Write a graphical floodfill method in C#

A floodfill fills a pixel and all of those around it that have the same color with a new color. This example draws a bunch of random circles. When you click an area between the circles' perimeters, the program floodfills the area.

One of the stranger omissions from the GDI+ graphics library is the ability to floodfill. Fortunately you can write a floodfill method yourself.

The basic technique is straightforward. First color the target pixel. Then recursively check each adjacent pixel and, if it has the same color as the target pixel's original color, color it, too.

This technique has two problems. First, accessing the pixels in an image is relatively slow. If you are flooding a big area containing hundreds or thousands of pixels, this can be quite slow. The example Manipulate 32-bit image pixels using a class with simple pixel get and set methods in C# explains how you can use "unsafe" methods to access the pixels in an image much more quickly, solving this problem.

The second problem is that this method may lead to very deep levels of recursion and may exhaust the memory stack. For example, if you start a flood in the upper left corner of a 1,000 x 1,000 pixel image and every pixel must be colored, then the recursive method calls may create a stack 2,000 level deep.

This example solves the second problem by creating its own Stack object. The Stack class is a generic class similar to a list that lets you "push" objects onto one end of the list and then "pop" them back off the same end of the list. Because it adds and removes items from the same end of the list, a stack is sometimes called a last-in-first-out list (LIFO list).

The following code shows the static FloodFill method provided by the FloodTools class.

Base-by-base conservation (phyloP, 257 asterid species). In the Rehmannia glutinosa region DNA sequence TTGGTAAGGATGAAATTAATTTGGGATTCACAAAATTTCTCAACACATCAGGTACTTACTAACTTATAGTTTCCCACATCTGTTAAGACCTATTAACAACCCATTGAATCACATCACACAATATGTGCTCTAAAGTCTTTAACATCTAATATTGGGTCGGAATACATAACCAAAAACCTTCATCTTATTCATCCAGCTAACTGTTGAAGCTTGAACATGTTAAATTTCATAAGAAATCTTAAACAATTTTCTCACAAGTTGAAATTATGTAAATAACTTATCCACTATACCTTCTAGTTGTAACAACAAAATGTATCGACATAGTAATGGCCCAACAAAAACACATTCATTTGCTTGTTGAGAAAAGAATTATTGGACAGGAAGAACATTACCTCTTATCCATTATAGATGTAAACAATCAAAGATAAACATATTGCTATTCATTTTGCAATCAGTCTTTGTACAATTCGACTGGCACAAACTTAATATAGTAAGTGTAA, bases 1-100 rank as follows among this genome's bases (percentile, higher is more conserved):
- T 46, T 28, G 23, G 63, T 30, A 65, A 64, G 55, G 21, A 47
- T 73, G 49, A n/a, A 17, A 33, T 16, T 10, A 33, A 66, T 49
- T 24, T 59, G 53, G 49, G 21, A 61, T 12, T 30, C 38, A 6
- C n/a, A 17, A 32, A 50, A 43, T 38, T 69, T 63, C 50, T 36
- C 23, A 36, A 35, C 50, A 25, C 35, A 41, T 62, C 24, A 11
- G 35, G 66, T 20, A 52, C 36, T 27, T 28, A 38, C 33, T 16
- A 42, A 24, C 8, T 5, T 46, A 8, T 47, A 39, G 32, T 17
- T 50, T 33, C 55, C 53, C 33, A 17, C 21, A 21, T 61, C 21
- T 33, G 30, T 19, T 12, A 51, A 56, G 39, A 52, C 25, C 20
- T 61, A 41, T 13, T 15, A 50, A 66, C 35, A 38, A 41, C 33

// Flood the area at this point.
// Color pixels matching the starting pixel's color.
public static void FloodFill(Bitmap bm, int x, int y, Color new_color)
{
// Get the old and new colors' components.
byte old_r = bm.GetPixel(x, y).R;
byte old_g = bm.GetPixel(x, y).G;
byte old_b = bm.GetPixel(x, y).B;
byte new_r = new_color.R;
byte new_g = new_color.G;
byte new_b = new_color.B;

// If the colors are the same, we're done.
if ((old_r == new_r) && (old_g == new_g) && (old_b == new_b)) return;

// Start with the original point in the stack.
Stack points = new Stack();
points.Push(new Point(x, y));
bm.SetPixel(x, y, new_color);

// Make a BitmapBytesARGB32 object and lock the image.
Bitmap32 bm32 = new Bitmap32(bm);
bm32.LockBitmap();

// While the stack is not empty, process a point.
while (points.Count > 0)
{
Point pt = points.Pop();
if (pt.X > 0) CheckPoint(bm32, points, pt.X - 1, pt.Y, old_r, old_g, old_b, new_r, new_g, new_b);
if (pt.Y > 0) CheckPoint(bm32, points, pt.X, pt.Y - 1, old_r, old_g, old_b, new_r, new_g, new_b);
if (pt.X < bm.Width - 1) CheckPoint(bm32, points, pt.X + 1, pt.Y, old_r, old_g, old_b, new_r, new_g, new_b);
if (pt.Y < bm.Height - 1) CheckPoint(bm32, points, pt.X, pt.Y + 1, old_r, old_g, old_b, new_r, new_g, new_b);
}

// Unlock the bitmap.
bm32.UnlockBitmap();
}

This method starts by getting the target pixel's color components and the new color's components. It then creates a Stack of Point to keep track of the pixels it will consider and it adds the target point to the stack.

The program next creates a Bitmap32 object to manage the bitmap's pixels using "unsafe" code. This provides much faster access to the bitmap's color data as an array of bytes.

As long as the stack holds a Point, the code pops the top point off of the stack and calls CheckPoint to examine each of the point's neighbors and possibly add them to the stack. This takes the place of the recursive call to consider those pixels. The following code shows the CheckPoint method.


// See if this point should be added to the stack.
private static void CheckPoint(Bitmap32 bm32, Stack points, int x, int y, byte old_r, byte old_g, byte old_b, byte new_r, byte new_g, byte new_b)
{
int pix = y * bm32.RowSizeBytes + x * Bitmap32.PixelSizeBytes;
byte b = bm32.ImageBytes[pix];
byte g = bm32.ImageBytes[pix + 1];
byte r = bm32.ImageBytes[pix + 2];

if ((r == old_r) && (g == old_g) && (b == old_b))
{
points.Push(new Point(x, y));
bm32.ImageBytes[pix] = new_b;
bm32.ImageBytes[pix + 1] = new_g;
bm32.ImageBytes[pix + 2] = new_r;
}
}
The CheckPoint method calculates the pixel's position in the Bitmap32 object's byte array and gets the pixel's color components. If those components match the target pixel's original color, the code pushes the Point onto the stack and sets the pixel's color to the flood's new color.

The call to the FloodFill method continues processing the stack, removing Points and adding new ones until the stack is empty.

The main program uses the FloodFill method to fill the areas that you click with random colors.

  

 

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